Forests declining globally amid wildfires and deforestation

Russia and Brazil have the largest forests areas but do little to stop their shrinking.

The global tree population exceeds three trillion, with the tropics and subtropics comprising just under half (1.3 trillion), boreal regions representing about one-fourth (0.74 trillion), and temperate regions accounting for approximately one-fifth (0.66 trillion) of the world's forests.

Russia and Brazil have the largest forest arears in the world – more than 8.1 million square kilometers (20.1%) and 4.95 million square kilometers (12.3%), respectively.

According to the United Nations, forests cover 31% of the Earth's land surface, absorbing approximately 15.6 billion tons of carbon dioxide (CO2) annually. 

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When examining the distribution on a per-country basis using new World Bank data, larger countries generally possess more forest area and consequently contribute a higher percentage to the world's forests. Europe, predominantly due to the vast forests in Russia, claims the largest share, representing a quarter of the global forest area. South America follows closely, contributing one-fifth of the total forest area. 

The countries with the largest shares of forests by area. Credit: VisualCapitalist

Major portions of this green coverage are found in the boreal forests of Russia and Canada, the Amazon in South America, and China's coniferous and broad-leaved forests. These forests play a crucial role in air purification, water filtration, soil erosion prevention, and act as a vital buffer against climate change.

Forest loss rates are notably higher in low-income countries, OutWorldinData statistics show. 

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Russia is the world’s largest country leads the list with over one-fifth of the world's forests, just under half of the country's total land area. Brazil, the fifth-largest and sixth-most populated country, comes second, hosting its forests primarily in the Amazon basin. Both countries have seen their forest areas shrinking over the past decade due to excessive deforestation and massive wildfires.

Russia and Brazil

From 2001 to 2022, Russia lost 80.3 million hectares of tree cover, equivalent to a 11% decrease in tree cover since 2000, and 13.4 gigatons of CO2 emissions. As much as 55.9 million hectares were lost to wildfires and 24.4 million hectares were lost because of other factors, according to the GlobalForestWatch.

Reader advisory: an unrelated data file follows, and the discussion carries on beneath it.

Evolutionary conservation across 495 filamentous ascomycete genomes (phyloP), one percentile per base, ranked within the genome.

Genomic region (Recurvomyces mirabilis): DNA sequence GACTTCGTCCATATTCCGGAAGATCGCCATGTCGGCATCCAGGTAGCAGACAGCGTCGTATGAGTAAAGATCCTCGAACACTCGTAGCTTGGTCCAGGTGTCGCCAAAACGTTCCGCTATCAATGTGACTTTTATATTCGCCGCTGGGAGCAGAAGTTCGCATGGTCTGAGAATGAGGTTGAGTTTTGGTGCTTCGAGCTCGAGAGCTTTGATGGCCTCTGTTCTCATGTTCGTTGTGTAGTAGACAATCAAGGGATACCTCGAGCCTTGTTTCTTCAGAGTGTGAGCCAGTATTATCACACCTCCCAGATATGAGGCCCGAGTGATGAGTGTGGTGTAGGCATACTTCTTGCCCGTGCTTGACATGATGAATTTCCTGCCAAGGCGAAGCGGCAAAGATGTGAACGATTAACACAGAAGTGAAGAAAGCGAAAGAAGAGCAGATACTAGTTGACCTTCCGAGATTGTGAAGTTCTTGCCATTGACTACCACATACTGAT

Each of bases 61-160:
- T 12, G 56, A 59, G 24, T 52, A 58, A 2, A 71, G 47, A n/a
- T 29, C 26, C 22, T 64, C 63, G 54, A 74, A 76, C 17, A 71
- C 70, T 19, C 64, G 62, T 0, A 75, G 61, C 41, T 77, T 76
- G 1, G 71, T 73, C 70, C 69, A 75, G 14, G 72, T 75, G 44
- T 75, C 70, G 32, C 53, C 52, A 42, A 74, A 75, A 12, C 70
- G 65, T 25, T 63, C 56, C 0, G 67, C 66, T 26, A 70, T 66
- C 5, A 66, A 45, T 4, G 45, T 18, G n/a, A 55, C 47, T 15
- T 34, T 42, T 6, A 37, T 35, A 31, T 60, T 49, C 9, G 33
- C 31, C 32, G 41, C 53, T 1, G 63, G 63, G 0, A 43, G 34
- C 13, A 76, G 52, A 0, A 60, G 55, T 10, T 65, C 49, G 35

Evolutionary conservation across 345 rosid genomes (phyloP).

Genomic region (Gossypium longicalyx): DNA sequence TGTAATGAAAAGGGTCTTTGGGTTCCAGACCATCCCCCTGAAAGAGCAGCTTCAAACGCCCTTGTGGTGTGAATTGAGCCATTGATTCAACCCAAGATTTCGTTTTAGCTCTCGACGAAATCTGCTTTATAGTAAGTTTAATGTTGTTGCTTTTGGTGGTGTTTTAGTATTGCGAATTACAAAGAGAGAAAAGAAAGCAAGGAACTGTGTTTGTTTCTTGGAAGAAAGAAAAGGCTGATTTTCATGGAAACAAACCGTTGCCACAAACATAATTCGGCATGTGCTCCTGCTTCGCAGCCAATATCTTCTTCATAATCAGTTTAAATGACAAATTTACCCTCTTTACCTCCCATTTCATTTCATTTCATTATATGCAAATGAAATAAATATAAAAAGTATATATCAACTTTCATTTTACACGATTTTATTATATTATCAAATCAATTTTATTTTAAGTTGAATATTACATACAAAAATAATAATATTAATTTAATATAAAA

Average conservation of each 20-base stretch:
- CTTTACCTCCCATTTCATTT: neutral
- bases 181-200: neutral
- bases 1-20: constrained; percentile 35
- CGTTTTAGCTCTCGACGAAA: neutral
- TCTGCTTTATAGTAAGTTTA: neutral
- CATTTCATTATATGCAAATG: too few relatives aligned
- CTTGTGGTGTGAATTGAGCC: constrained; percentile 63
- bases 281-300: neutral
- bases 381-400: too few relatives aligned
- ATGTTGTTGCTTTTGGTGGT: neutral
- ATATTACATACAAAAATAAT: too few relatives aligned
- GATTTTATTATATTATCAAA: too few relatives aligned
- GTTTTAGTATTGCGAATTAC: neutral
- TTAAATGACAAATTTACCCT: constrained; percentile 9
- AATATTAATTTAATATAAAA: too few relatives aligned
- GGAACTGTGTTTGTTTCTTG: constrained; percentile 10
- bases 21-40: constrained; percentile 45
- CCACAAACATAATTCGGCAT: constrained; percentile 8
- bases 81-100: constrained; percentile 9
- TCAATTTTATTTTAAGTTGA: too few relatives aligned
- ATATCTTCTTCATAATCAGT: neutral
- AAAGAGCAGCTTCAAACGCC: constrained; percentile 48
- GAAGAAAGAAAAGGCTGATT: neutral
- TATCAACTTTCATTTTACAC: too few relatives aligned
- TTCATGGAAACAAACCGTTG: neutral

Unusually high temperatures as a consequence of climate change are blamed in the majority of cases yet. 

A Russian firefighter watching wildfires burning a Taiga forest in Siberia. Credit: AP

The 2021 fire season was Russia's largest ever, with 18.8 million hectares of Taiga forest destroyed primarily in Siberia - about two times the size of Ireland, says Greenpeace Russia, which blames corruption and neglect for environmental issues as the main causes. Some official reports claim the fires were the result of humans’ deliberate actions.

During the same period, Brazil lost 29.5 million hectares of humid primary forest, making up 47% of its total tree cover loss. Total area of humid primary forest in Brazil decreased by 8.6%. Illegal deforestation for commercial purpose in the Amazon Basin is cited as the chief reason of forest loss there.

Canada and the U.S. each harbor approximately 8% of the world's forests, and both demonstrate a responsible approach towards their commitment to preserving biodiversity through national park systems, the World Bank report says.

A bird's view of an Amazon forest area in Brazil. Credit: Brazil government records

China occupies the fifth position, contributing 5.5% of the world's forests. Remarkably, China has expanded its forest area by 511,807 square kilometers in the past two and a half decades, surpassing the size of Thailand. Despite this reforestation effort, critics argue that it may lead to the dominance of non-native tree monocultures at the expense of natural tree species, as shown on maps captured by NASA satellites. 

Australia and the Democratic Republic of Congo (DRC) each claim a 3% share of global forests. The Congo Basin, the second-largest tropical rainforest globally, extends into five other countries. Indonesia, India, and Peru complete the top 10, each contributing a 2% share.

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